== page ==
nep-ind New Economics Papers
on Industrial Organization
Issue of 2006‒12‒09
two papers chosen by
Kwang Soo Cheong
Johns Hopkins University

  1. The Monopolist’s Blues By Fabrizio Adriani; Luca G. Deidda
  2. Mergers of Equals and Unequals By Valerie Smeets; Kathryn Ierulli; Michael Gibbs

  1. By: Fabrizio Adriani; Luca G. Deidda
    Abstract: We consider the problem of trade between a price setting party who has private information about the quality of a good and a price taker who may also have private information. We restrict attention to the case in which, under full information, it is efficient to trade only a subset of all qualities. In particular, we assume that trading a low (high) quality is inefficient when the seller (buyer) sets the price. We show that there is a unique equilibrium outcome passing Cho and Kreps (1987) “Never a Weak Best Response”. The refined outcome is always characterized by no trade, although trade would be mutually beneficial in some state of nature. This occurs: 1. Even if the price taker has more precise information than the price setting party, and 2. Even when the information received by both parties is almost perfect. Both results imply that there are inefficiencies due to price setting that are not present in standard markets with adverse selection. We find that the price setting party can always increase her profits through ex-ante delegation of the price choice to an uninformed third party. We discuss applications to professional bodies and the market for unskilled labor.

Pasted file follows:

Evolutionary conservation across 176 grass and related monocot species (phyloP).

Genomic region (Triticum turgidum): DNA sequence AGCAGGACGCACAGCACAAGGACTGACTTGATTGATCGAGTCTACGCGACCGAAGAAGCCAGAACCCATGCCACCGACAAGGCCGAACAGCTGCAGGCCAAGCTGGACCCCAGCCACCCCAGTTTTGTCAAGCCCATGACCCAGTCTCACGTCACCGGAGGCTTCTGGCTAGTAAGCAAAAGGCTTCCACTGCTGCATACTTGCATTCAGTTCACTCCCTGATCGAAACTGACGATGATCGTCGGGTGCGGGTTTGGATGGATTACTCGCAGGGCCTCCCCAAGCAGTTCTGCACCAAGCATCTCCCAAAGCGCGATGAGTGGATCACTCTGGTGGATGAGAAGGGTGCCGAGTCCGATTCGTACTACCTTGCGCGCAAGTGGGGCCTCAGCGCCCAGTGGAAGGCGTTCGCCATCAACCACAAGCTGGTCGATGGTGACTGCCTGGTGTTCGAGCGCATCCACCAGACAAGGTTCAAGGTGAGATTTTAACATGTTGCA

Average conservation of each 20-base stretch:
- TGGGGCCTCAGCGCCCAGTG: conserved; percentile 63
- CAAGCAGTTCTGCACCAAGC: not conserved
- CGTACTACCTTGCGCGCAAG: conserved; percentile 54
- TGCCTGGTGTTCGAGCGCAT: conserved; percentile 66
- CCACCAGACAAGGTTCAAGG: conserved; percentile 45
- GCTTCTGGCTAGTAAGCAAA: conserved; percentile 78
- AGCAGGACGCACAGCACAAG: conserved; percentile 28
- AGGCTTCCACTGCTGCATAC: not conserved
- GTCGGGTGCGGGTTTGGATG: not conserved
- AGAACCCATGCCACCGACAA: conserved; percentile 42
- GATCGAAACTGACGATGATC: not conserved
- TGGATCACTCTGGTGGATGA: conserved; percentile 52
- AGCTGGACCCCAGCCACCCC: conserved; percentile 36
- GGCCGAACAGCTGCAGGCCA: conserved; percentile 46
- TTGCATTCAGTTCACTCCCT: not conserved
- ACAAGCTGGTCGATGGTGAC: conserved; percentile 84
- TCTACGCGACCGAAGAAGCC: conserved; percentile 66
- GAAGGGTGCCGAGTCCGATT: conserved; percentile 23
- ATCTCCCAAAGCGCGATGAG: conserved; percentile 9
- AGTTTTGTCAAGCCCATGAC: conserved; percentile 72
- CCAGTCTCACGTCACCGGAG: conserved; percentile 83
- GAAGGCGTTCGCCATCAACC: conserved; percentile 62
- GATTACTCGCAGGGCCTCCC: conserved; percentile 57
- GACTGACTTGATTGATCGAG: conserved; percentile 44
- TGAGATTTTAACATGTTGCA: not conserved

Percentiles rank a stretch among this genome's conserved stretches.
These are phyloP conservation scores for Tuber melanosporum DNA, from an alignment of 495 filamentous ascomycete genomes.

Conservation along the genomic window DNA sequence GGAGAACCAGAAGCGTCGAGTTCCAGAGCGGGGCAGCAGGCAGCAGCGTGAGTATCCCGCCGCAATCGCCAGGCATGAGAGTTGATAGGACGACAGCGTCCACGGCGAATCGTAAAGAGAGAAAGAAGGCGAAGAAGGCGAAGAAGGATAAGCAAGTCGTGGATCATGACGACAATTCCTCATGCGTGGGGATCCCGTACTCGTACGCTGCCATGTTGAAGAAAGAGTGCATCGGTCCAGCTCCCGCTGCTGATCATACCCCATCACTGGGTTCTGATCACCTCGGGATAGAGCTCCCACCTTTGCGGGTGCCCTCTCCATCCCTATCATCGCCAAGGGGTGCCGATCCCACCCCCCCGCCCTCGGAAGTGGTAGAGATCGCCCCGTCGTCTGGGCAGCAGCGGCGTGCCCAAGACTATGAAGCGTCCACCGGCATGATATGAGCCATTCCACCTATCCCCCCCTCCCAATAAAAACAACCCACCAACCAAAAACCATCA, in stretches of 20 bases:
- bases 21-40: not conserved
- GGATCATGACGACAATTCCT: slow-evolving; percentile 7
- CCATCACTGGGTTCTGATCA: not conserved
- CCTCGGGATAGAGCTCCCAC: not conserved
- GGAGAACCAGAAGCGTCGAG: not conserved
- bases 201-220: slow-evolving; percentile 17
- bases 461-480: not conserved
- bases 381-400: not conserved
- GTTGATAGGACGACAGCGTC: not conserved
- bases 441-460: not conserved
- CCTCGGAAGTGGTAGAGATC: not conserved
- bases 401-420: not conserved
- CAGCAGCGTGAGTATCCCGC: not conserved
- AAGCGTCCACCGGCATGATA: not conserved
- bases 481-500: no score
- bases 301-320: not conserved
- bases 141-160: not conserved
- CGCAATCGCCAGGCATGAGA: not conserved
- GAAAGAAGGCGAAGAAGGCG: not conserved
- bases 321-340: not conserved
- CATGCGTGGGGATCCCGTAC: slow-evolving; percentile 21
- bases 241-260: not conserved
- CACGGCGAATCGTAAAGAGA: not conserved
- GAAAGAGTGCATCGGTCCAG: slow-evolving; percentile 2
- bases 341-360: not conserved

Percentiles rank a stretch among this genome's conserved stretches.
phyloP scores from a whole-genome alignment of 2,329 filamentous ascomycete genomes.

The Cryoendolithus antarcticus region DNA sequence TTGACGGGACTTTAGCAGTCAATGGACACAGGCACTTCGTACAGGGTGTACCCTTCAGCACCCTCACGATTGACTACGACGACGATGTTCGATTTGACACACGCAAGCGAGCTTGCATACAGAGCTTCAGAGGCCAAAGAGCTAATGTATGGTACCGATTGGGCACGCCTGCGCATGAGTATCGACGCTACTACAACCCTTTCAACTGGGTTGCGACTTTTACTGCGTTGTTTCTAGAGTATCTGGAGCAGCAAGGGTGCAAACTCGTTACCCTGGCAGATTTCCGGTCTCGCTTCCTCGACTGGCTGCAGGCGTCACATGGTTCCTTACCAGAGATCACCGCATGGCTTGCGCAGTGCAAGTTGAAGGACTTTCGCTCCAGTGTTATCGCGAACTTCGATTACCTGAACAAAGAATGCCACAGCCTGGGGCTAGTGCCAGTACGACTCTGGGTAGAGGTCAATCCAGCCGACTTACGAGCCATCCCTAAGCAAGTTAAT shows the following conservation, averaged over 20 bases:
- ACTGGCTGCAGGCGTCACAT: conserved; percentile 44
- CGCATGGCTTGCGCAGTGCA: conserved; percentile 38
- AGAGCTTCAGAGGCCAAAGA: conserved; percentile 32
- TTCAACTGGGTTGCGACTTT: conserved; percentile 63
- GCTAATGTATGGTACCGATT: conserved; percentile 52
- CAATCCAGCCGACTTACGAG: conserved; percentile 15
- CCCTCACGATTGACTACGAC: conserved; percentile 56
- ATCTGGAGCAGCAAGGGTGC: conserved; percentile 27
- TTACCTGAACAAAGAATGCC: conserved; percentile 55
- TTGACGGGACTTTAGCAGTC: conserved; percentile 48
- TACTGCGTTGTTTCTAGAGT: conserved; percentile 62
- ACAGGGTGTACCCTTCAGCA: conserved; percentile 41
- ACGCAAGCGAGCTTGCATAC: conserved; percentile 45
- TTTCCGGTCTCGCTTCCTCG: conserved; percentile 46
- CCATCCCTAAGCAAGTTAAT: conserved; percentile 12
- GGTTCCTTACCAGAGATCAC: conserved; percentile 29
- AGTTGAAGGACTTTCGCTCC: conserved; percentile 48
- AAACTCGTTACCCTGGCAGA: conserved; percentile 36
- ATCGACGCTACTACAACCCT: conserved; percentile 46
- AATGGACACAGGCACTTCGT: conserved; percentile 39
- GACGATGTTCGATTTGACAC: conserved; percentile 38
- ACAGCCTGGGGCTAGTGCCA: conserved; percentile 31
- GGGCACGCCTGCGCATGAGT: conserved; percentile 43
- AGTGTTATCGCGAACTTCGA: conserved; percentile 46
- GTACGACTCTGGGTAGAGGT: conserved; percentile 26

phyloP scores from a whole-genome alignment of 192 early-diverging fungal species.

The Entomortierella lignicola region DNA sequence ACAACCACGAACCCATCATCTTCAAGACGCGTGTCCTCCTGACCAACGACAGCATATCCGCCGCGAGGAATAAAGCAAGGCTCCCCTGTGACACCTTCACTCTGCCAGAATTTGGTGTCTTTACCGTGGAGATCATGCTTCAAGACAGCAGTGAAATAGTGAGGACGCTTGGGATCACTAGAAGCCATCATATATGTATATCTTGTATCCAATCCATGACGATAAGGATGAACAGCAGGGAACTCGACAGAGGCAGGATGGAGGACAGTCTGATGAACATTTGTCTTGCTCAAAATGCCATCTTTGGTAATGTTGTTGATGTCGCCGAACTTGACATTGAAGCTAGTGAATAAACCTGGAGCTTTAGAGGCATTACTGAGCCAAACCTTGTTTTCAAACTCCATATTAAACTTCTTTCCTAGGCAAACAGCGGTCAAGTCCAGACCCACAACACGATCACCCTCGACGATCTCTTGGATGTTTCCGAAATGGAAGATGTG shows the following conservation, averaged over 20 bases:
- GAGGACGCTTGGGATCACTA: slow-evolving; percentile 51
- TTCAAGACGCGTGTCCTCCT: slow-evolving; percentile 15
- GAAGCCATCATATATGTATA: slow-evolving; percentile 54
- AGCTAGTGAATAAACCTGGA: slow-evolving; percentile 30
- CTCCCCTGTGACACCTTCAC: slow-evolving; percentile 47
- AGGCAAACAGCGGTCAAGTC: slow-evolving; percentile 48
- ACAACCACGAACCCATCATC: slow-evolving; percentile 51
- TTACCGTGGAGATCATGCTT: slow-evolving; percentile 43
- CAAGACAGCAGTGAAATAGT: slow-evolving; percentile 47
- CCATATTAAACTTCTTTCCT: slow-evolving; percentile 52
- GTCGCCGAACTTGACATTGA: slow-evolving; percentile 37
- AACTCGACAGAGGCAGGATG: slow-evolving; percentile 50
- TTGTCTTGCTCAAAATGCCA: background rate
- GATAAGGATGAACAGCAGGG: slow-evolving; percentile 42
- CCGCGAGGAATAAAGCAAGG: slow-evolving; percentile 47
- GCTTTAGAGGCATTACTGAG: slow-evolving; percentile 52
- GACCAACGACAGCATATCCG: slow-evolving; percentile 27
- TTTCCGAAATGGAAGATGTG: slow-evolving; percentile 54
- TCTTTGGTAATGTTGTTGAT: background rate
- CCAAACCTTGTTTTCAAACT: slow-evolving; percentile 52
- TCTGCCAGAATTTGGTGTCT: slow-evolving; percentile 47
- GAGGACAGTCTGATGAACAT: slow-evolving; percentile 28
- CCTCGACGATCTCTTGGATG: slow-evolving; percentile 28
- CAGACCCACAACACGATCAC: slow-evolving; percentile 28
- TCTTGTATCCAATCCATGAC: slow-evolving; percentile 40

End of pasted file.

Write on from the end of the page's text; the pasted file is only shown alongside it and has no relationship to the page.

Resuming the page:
Keywords: Market for Lemons, Signaling, Two-Sided Asymmetric Information, Professional Bodies, Trade Unions, Market Breakdown.
    JEL: D4 D8 L15
    Date: 2006
  2. By: Valerie Smeets (Universidad Carlos III de Madrid and CCP); Kathryn Ierulli (University of Chicago); Michael Gibbs (University of Chicago and IZA Bonn)
    Abstract: We examine the dynamics of post-merger organizational integration. Our basic question is whether there is evidence of conflict between employees from the two merging firms. Such conflict can arise for several reasons, including firm-specific human capital, corporate culture, power, or favoritism. We examine this issue using a sample of Danish mergers. Controlling for other effects, employees from the acquirer fare better than employees from the acquired firm, suggesting that they have greater power in the newly merged hierarchy. As a separate effect, the more that either firm dominates the other in terms of number of employees, the better do its employees fare compared to employees from the other firm. This suggests that majority / minority status is also important to assimilation of workers, much as in ethnic conflicts. Finally, greater overlap of pre-merger operations decreases turnover. This finding is inconsistent with the view that workers of the two firms substitute for each other, creating efficiencies from merger. However, that result and our other findings are consistent with the view that more similar workers (in terms of either firm- or industry-specific human capital) are easier to integrate post merger.
    Keywords: mergers, internal organization, conflicts
    JEL: M5 G34 J63 M14
    Date: 2006–11

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